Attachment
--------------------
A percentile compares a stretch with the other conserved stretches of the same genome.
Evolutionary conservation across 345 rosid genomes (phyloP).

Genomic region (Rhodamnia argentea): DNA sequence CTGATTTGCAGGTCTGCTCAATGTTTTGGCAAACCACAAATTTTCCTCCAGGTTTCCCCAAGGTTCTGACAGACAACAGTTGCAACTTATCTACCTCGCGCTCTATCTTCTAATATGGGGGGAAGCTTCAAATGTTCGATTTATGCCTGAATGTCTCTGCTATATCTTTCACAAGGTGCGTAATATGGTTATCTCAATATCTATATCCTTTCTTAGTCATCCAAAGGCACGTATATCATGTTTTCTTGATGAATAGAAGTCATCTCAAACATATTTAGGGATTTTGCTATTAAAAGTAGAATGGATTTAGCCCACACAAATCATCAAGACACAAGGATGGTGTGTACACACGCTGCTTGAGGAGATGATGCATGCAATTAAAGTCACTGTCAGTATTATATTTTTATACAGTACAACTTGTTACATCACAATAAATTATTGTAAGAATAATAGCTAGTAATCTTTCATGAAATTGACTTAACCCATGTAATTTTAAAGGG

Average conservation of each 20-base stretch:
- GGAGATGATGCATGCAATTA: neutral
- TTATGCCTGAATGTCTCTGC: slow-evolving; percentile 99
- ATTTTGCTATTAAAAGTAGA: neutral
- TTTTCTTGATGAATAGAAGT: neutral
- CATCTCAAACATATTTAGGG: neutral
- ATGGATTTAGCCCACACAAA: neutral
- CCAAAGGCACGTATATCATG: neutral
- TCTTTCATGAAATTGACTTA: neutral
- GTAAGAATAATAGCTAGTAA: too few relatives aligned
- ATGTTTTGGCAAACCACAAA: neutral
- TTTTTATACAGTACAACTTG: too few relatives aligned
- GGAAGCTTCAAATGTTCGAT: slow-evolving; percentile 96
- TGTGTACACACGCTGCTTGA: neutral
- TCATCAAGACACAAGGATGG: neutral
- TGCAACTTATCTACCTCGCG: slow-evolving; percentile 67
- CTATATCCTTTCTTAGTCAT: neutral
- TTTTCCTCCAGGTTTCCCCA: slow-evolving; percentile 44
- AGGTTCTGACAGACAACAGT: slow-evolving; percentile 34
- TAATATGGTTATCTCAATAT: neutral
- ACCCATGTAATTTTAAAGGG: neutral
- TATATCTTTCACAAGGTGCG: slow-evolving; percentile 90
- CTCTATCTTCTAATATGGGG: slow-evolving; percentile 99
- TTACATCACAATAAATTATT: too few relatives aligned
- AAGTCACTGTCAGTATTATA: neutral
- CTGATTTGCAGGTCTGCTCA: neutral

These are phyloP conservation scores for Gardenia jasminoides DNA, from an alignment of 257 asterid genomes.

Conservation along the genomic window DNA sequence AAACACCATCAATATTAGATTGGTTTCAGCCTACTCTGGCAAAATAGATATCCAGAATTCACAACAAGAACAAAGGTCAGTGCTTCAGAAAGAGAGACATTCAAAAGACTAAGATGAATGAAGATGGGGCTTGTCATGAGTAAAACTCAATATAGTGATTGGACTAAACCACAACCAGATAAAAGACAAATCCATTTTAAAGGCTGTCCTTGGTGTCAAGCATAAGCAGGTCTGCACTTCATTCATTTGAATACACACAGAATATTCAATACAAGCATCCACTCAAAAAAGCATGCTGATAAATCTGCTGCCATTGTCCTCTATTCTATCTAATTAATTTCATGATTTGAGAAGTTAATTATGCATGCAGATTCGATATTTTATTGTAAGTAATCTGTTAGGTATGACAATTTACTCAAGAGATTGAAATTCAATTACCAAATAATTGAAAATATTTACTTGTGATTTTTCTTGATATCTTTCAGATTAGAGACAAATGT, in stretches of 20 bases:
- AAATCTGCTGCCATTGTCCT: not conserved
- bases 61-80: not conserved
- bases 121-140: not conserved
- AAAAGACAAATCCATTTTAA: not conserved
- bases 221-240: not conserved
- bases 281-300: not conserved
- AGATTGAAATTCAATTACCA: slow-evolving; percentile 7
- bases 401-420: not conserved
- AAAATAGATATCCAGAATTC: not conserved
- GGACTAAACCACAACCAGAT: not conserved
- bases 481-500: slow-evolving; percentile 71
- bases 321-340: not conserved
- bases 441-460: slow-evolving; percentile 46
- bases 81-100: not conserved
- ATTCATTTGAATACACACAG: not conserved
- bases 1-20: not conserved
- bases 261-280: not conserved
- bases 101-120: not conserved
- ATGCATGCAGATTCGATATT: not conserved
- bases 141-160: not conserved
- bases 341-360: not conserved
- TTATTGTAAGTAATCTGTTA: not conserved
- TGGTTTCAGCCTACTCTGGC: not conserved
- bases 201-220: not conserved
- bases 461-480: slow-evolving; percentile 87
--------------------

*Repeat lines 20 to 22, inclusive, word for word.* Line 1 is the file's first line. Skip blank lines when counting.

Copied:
- CTATATCCTTTCTTAGTCAT: neutral
- TTTTCCTCCAGGTTTCCCCA: slow-evolving; percentile 44
- AGGTTCTGACAGACAACAGT: slow-evolving; percentile 34